Counting the turns on a binocular core is a little different, than you might expect, A single U-shaped loop that enters and exits the core on the same side (Fig. 4-17C) counts as one turn. When the wire is looped back through a second time (Fig. 4-17D), there are two turns.

### Winding the binocular core

Some people think that it is easier to use these cores than toroids, and after spending a rainy weekend winding LF and AM BCB coils (after pumping groundwater out of the basement workshop!}, 1 am inclined to agree partially. The "partially" means that they are easier to work than t oroids if you do it correctly. It took me some experimenting to figure out a better way than holding the core in one hand and the existing wires already on the core in another hand and then winding the remaining coils with a third hand. Not being a Martian, 1 don't have three hands, and my "Third Hand" bench tool didn't seem to offer much help. Its alligator clip jaws were too coarse for the no. 36 enameled wire that I was using for the windings. So, enter a little "mother of invention" ingenuity (it's amazing how breaking a few wires can focus one's attention on the problem). In fact, I came up with two related methods between gurgles of my portable sump pump.

The first method is shown in Fig. 4-18. The binocular core is temporarily affixed to a stiff piece of cardboard stock such as a 5 X T card or a piece cut from the stiffener used in men's shirts at the laundry. The cardboard is taped to the work surface, and the core is taped to the cardboard. One end of the wire that will be used for the winding is taped to the cardboard with enoi^gh leader to permit working the end of the coil once it is finished (2 to 3"). Pass the wire through the holes enough times to make the coil needed and then anchor the free end to the cardboard with tape. If the device has more than one winding, make each one in this manner, keeping the ends taped down as you go. Once all of the windings are in place, seal the assembly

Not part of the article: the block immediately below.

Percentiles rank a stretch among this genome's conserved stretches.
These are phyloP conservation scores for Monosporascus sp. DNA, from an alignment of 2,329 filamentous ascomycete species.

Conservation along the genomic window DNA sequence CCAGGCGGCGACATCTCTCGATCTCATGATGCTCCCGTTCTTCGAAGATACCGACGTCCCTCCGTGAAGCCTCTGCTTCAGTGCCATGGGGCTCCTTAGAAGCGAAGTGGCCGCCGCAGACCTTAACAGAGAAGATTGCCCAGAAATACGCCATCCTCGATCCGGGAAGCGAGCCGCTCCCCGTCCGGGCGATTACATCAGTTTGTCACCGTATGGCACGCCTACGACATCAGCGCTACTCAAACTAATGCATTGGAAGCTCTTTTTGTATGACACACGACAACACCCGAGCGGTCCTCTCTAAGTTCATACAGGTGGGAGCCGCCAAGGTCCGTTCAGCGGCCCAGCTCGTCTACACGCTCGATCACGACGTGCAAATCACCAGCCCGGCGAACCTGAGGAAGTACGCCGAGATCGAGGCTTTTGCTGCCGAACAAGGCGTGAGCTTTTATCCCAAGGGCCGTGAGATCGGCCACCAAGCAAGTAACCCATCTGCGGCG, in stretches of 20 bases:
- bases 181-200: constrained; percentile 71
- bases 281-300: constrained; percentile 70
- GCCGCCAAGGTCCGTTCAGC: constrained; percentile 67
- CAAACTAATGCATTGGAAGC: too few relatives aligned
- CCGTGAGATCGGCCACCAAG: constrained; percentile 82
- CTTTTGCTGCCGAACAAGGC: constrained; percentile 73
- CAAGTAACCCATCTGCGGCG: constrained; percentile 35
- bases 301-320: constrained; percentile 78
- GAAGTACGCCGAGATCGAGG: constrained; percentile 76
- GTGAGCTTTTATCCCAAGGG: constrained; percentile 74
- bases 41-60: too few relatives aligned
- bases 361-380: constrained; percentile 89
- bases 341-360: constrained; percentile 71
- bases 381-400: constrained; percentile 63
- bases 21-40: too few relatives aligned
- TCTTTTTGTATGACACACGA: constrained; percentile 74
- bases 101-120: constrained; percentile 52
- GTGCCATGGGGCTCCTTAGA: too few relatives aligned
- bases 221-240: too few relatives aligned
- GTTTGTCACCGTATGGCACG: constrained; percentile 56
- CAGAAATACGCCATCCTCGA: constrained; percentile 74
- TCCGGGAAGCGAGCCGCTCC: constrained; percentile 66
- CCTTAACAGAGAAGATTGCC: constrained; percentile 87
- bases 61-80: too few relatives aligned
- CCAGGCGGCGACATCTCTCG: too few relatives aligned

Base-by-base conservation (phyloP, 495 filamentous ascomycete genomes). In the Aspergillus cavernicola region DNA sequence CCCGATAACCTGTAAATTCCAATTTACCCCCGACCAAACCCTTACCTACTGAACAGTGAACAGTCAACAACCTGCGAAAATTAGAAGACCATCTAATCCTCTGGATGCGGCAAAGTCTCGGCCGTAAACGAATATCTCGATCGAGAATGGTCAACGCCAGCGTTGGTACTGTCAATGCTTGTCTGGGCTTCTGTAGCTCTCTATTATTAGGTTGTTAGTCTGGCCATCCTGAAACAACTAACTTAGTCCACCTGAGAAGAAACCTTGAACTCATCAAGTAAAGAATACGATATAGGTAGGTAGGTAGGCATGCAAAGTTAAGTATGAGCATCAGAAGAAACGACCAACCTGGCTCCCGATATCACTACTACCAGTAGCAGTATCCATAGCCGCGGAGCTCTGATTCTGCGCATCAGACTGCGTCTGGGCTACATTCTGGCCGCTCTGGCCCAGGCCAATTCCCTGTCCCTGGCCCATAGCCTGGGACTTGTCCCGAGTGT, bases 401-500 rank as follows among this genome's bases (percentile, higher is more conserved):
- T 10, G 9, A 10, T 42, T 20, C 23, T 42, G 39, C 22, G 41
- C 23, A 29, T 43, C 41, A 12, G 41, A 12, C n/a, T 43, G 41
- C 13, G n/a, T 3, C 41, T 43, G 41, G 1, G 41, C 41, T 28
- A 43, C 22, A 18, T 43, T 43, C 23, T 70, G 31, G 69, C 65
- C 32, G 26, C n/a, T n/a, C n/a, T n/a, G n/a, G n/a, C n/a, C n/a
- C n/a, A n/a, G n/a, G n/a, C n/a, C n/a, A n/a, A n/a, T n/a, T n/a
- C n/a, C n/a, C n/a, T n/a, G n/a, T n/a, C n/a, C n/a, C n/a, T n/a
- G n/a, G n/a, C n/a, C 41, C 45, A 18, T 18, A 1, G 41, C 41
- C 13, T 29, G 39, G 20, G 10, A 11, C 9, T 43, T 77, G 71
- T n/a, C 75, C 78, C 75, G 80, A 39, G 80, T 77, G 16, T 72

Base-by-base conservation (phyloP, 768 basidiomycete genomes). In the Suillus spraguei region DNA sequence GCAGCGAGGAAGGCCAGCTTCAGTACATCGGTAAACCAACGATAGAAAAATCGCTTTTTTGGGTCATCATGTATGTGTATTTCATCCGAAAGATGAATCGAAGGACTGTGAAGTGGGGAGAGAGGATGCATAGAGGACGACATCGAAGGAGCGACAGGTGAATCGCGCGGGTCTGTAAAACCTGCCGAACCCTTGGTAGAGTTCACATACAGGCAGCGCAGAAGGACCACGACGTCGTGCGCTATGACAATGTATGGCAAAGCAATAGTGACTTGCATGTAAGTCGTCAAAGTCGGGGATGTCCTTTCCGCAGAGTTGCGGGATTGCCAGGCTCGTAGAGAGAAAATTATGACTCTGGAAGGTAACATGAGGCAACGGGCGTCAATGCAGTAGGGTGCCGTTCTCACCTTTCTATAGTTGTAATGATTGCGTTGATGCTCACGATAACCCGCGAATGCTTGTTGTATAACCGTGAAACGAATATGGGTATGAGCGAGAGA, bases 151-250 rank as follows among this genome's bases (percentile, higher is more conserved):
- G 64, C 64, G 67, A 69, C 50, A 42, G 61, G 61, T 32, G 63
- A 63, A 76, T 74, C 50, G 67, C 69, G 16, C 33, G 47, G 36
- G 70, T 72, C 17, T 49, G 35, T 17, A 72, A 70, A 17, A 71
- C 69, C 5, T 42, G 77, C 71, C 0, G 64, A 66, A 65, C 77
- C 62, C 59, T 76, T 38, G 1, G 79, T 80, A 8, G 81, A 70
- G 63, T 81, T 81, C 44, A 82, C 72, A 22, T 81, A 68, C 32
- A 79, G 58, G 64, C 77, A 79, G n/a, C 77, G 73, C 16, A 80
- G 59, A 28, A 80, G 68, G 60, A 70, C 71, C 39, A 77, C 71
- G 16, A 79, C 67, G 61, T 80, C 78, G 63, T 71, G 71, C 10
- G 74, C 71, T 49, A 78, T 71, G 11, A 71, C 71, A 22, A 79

4-1? Winding styie for Bazooka baton cores; (A) through the center; (B) around the edge (less-predictable inductance); (C) single turn winding (note: no doubling back); and (D) tw<>-tum winding.

with Q-Dope or some other sealant (RTV silicone, rubber cement, etc.). Q-Dope is intended /or inductors and can be purchased from G C dealers or by mail from Ocean State Electronics {P.O. Box 1458, 6 Industrial Drive, Westeriy, Rl 02891; phone 1-800-866-6626 (orders only), 401-596-3080 (voice) or 401-596-3590 (faxM.

The second method involves making a header for the binocular core. This header can be permanent and can be installed into the circuit just like any other coii with a header. When built correctly, the header will be spaced on 0.100" centers, so it is compatible with DIP printed circuit boards and perforated wiring board. I used

Tape to

Tape to

perforated wiring board of the sort that has printed circuit, pads (none of which connected to each other) at each hole.

Figure 4-19A shows the basic configuration for my homebrew header (a DIP header can also be used). These connectors are intended to connect wing or other components to a DIP printed circuit board designed for digital integrated circuits. I found that a small segment of printed periboard, 0.100" centers on the holes, that contained five rows by nine columns of holes (see unset to Fig. 4-19B) was sufficient for the 0,525 X 0.550" BN-xx^OS. Lai^ger or smaller hole matrices can be cut for larger or smaller binocular cores.

The connections to the header are perfhoard push terminals (available any place that perfboard and printed-circuit making supplies are sold). 1 used the type of perf-board that had solder terminals so that the push terminals can be held to the board with solder. Otherwise, they have a distinct tendency to back out of the board with handling.

When the header is finished, the binocular core is fastened to the top surface of the header with tape, then the pins of the header are pushed into a large piece of perfboard. This step is done to stabilize the assembly on the work surface. It might be a good idea to stabilize the perfboard to the table with tape to keep it from moving as you wind the coils.